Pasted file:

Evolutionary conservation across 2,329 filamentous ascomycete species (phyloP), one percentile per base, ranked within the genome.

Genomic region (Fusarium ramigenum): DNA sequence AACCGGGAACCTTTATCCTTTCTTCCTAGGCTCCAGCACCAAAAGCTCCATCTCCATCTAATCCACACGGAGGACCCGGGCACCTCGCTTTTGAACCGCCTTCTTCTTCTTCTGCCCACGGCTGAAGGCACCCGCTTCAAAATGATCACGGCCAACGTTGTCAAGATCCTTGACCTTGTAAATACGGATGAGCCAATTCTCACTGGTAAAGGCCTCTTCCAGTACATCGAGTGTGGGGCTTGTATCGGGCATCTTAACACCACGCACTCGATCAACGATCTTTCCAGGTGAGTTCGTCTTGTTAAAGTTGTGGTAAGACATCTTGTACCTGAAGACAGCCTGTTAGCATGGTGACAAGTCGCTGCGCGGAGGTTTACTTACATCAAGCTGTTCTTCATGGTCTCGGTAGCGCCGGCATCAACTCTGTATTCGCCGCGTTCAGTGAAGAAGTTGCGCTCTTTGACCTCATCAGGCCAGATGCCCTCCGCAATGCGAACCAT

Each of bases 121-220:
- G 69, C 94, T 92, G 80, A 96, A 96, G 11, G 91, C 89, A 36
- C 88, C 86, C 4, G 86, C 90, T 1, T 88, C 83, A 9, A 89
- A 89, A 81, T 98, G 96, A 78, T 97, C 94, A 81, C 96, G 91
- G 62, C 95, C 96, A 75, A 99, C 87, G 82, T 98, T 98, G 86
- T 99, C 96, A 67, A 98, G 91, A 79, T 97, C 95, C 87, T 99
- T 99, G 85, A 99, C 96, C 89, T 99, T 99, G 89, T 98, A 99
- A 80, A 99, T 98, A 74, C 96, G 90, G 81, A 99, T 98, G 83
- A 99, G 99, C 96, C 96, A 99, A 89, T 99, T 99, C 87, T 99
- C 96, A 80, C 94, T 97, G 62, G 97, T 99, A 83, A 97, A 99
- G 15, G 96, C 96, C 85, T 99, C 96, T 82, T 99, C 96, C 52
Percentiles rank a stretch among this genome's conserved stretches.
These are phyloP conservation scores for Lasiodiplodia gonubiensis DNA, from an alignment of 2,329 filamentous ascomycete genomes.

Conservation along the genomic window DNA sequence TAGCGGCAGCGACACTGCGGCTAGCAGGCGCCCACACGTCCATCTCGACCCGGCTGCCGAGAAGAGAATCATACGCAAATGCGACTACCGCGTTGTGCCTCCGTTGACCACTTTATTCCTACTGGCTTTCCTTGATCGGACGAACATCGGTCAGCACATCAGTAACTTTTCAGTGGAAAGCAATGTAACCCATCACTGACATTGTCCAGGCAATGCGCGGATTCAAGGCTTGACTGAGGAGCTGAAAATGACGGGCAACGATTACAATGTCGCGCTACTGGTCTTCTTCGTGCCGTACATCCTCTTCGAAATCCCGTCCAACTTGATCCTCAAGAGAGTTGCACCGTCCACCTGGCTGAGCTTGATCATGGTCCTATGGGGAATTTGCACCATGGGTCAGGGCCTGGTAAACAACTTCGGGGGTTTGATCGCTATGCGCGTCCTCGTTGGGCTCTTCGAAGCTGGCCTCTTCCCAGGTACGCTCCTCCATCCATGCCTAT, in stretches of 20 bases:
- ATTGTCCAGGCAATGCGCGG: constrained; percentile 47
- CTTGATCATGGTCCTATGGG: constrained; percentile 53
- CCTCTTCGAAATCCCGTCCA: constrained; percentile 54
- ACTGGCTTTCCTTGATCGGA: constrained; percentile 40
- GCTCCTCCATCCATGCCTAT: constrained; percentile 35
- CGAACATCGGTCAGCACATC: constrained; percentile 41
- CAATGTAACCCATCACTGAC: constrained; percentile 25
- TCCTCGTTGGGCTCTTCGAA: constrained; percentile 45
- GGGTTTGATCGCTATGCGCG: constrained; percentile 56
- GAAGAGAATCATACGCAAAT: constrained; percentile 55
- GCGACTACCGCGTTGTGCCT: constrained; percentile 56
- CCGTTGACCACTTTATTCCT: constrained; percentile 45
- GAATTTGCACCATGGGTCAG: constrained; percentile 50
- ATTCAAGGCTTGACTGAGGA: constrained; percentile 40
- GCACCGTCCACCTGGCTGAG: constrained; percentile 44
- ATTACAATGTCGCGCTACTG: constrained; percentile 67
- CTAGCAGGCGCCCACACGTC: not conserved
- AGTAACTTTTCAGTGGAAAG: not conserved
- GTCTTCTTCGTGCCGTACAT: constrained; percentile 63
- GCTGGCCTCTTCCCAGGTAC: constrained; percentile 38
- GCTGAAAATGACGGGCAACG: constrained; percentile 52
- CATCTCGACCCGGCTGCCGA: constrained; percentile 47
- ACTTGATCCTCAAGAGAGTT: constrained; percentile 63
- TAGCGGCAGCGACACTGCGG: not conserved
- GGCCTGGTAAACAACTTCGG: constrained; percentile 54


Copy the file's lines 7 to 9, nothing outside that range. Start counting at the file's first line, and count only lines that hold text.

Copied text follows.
- G 62, C 95, C 96, A 75, A 99, C 87, G 82, T 98, T 98, G 86
- T 99, C 96, A 67, A 98, G 91, A 79, T 97, C 95, C 87, T 99
- T 99, G 85, A 99, C 96, C 89, T 99, T 99, G 89, T 98, A 99